I am playing things by ear and being mindful of “taking life fifteen minutes at a time,” but my heart wants to move. My mind wants to move. My body aches and everything within me says, “Get out of this field.” That is now. Who knows what my mind may drum up two weeks from today or a month from today.

“It Won’t Always Be Like This.”

No. No, it truly won’t.


Originally published in A Cornered Gurl via Medium.

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New News

Effective, Friday, March 27, 2020, we will be on Shelter-In-Place, however, they’re still keeping our center open. As of Monday, March 30, 2020, I will not be working a full week every week for however long this thing goes on. *Ahem* I will have to use my PTO to fill in my lost hours and can do so until I get to -80 hours. That’s our best offer from my company, and we’ll have our new schedule by the end of the day on Friday and the schedule will be done each week.

If our volume continues to drop, they’ll reassess keeping the center open. If they close, then we do not get any pay at all.

This my friends–is my reality and the reality for many others across the globe. These are scary times in which we live–quite scary, indeed. But, I look at it this way, this lessens my exposure to the virus as I’ll be able to stay home on my days off and away from the facility and I’ll also finish up some projects that need a little love.

This could be a blessing in disguise.

Making a Deal with Wednesday

I will be working a short shift today. Because I am scheduled to work this coming Saturday, I’ll end my shift today at 11:00 am. I am already willing Thursday into my realm. I hope it’ll be kind to me and to you too. Peace.

Today, I Wanted To Tell You I Love You

*I am sharing this here as well.

Today, I Want To Tell You I Love You

Because I Do

Photo by Hush Naidoo via Unsplash

Many of you know I work in the medical field. This is my sixteenth year being in some form of this industry and I do not recall senses and anxiety levels as heightened as they are now. What I want each of you both here in A Cornered Gurl and on Medium to know is: I love you. The work I do puts me on the front lines of our facility and my face, along with my six co-workers’ are the faces our patients see first. I work for a prominent imaging facility in my area and as of today, we are still open.

We will be open, We are there to provide scans and invasive procedures to those who need them. This is our job.

I have a background in medical claims accounts receivable with a focus on insurance. Prior to this job, I worked as an Insurance and Patient Accounts Representative for five years and prior to that, as a Medical Billing Specialist for five years. At the very beginning of my adventurous tour of the medical world, I worked in primary care. What I did then, prepares me for what I do now.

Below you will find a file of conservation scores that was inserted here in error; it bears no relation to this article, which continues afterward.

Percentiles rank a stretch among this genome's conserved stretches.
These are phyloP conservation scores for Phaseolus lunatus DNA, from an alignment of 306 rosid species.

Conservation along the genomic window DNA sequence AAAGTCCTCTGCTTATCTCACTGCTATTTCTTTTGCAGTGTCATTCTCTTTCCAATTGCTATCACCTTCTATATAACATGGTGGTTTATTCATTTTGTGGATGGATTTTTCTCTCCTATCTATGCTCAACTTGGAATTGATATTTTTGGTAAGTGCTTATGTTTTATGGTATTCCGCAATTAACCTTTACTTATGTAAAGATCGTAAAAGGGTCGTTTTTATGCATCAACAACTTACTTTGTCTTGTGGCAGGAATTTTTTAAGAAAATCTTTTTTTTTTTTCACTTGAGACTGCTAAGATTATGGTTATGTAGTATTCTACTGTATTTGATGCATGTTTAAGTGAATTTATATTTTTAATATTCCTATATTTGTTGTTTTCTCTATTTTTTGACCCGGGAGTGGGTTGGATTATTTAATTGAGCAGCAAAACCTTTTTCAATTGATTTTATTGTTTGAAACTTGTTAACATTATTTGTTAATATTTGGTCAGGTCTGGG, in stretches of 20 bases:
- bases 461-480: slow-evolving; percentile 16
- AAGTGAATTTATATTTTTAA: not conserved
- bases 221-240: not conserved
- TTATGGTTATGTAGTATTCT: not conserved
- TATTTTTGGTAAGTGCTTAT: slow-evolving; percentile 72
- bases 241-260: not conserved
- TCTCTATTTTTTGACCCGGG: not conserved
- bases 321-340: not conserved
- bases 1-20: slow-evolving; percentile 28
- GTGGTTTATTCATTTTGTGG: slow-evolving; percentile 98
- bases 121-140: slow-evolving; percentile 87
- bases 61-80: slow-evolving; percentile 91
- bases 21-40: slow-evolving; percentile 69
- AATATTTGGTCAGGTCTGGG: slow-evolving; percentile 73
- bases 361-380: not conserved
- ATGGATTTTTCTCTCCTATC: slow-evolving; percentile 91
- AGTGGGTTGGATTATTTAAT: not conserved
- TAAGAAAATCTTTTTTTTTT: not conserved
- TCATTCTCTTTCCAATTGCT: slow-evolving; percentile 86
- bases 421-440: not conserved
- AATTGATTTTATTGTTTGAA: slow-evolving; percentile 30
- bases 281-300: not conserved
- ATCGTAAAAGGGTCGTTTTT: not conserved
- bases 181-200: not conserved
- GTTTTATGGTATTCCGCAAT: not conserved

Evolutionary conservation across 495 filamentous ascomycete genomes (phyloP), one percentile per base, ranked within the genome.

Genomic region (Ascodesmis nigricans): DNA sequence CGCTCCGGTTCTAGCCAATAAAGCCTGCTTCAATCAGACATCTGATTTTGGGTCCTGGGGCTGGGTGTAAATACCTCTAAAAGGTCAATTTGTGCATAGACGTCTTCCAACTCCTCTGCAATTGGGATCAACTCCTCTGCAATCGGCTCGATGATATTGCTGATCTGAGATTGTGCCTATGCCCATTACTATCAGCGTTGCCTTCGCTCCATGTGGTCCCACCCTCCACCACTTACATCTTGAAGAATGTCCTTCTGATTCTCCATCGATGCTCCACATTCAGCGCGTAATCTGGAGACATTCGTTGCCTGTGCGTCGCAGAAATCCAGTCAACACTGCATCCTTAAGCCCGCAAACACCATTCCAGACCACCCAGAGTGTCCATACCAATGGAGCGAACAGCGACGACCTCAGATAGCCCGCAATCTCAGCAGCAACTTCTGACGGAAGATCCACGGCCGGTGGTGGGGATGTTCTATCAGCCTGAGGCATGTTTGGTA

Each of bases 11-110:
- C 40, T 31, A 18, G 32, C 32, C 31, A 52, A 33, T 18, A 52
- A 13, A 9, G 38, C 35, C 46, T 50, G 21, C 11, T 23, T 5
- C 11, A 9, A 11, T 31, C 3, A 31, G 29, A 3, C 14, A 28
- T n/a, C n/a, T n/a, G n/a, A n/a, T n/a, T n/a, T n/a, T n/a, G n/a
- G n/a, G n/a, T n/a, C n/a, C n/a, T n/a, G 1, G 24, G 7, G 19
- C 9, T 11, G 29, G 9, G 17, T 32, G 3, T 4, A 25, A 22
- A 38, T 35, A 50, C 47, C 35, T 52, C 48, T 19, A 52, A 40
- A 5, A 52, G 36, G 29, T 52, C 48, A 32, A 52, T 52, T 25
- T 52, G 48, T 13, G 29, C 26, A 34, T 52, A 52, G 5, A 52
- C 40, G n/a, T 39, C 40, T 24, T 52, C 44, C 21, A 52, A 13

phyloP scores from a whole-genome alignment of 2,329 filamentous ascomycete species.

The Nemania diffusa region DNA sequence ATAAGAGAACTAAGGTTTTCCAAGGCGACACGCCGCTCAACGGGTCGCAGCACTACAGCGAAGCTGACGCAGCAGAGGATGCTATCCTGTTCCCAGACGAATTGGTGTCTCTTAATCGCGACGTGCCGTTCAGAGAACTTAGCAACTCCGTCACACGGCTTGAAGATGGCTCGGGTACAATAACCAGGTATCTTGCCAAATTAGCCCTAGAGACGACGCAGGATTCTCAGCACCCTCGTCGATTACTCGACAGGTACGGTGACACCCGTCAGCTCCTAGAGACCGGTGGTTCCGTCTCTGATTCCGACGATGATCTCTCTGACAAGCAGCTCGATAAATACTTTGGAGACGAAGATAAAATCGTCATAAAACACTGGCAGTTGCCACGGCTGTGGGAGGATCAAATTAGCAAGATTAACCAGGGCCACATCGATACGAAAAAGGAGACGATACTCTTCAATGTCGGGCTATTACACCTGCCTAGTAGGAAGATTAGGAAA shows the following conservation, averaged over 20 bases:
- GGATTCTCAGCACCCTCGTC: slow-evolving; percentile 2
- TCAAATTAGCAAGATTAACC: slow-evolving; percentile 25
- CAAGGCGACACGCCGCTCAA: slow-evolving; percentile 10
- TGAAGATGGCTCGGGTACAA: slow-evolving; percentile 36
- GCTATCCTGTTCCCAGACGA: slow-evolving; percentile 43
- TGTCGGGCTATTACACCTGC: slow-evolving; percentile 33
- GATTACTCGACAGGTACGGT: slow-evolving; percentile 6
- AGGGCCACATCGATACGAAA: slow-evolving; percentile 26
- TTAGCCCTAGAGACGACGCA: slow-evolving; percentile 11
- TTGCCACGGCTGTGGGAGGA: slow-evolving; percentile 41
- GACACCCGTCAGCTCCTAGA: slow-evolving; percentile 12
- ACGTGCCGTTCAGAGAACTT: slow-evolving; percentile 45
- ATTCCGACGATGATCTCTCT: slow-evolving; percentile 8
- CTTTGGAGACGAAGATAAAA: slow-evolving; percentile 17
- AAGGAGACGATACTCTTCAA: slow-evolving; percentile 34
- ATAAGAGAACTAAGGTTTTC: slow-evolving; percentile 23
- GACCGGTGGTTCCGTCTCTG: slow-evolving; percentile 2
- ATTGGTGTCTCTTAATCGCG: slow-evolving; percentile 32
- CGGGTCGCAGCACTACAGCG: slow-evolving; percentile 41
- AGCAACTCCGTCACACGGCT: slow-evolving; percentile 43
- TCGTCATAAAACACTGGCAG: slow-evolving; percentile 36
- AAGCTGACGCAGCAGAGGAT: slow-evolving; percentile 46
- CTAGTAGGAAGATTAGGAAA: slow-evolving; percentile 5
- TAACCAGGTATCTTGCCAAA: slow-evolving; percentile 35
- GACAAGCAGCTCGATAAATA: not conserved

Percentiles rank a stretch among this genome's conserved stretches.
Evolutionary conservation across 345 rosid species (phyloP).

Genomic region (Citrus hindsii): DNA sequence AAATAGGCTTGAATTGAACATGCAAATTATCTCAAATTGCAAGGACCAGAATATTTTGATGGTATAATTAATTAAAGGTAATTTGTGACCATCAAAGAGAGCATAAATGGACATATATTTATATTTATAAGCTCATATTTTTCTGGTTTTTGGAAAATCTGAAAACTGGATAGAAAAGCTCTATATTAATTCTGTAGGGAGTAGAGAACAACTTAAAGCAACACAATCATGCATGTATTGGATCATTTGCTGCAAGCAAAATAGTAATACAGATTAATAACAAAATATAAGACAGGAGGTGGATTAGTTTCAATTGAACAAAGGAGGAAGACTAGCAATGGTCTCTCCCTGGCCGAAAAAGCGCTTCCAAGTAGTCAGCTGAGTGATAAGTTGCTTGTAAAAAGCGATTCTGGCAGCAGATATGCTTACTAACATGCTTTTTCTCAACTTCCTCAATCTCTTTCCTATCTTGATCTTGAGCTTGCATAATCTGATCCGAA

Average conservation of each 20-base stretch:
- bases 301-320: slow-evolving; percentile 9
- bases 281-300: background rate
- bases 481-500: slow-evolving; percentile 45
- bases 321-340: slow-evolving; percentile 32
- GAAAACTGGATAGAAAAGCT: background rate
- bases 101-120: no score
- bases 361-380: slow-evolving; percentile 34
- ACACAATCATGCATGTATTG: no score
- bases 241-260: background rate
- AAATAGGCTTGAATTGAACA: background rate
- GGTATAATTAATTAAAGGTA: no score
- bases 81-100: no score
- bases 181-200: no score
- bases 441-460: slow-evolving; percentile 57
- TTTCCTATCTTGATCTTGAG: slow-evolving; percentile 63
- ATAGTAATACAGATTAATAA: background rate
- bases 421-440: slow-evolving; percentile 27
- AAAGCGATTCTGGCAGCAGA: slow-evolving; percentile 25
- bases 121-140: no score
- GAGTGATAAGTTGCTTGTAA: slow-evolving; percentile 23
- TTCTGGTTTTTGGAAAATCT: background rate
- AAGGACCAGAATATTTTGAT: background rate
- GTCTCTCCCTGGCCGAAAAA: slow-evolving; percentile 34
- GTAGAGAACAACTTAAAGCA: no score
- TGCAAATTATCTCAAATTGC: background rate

I register anywhere from forty to sixty patients on a daily basis. Many of their questions used to be; “Is my insurance going to cover this?” “How long will this procedure take?” “Will I need to fast (be NPO or nothing to eat or drink for a certain amount of time) for this scan?” The questions I get now are far more difficult to answer, however, my organization equips us with the tools we need by keeping us up-to-date with numbers and medical terminology to be able to direct our patients to the professionals who can better assist them when we cannot.

I can tell you many stories ranging from happy to sad to indifferent to overwhelmingly fearful. People are wrought with fear mostly and the media does not make it any better. Am I afraid? Sure, I am. What I do puts me in close contact with many who have communicable diseases and it has for nearly two years. But, we are trained and taught how to operate in a facility such as this one so washing my hands, using hand sanitizer, wearing the proper PPE whenever necessary, making sure my vaccinations are up-to-date, taking multi-vitamins, and disinfecting exposed surfaces throughout the day is second nature to us. But, this does not mean we will not contract COVID-19.

What I hope for all of you is that if you can, you practice social-distancing, quarantine or isolate yourself whenever you feel any symptoms related to COVID-19 (properly research them and communicate with your Primary Care Physician), adhere to any curfews or lockdowns your city, state, and countries implement, and be smart, be kind, and be loving.

Over the next few weeks, there will be challenges at our facility that I have never experienced. I want all of you to know that I will be using all the tools given to me during orientation and throughout my career to properly handle those that arise. I work with an awesome group of people and we do what we have to in order to provide the best care for our patients.

If you need an uplifting word or a virtual hug or just someone not too far away to let you know they care — I do. I love you. Be safe. Help others when you can, but by practicing the best methods so as to not harm them or yourself.

I am working the closing shift tonight and I can already envision a bit of havoc, but I will conquer it as best as I can. I wanted to let you all know what I am facing — from my perspective.

Peace and blessings.


Originally published as a letter in A Cornered Gurl via Medium.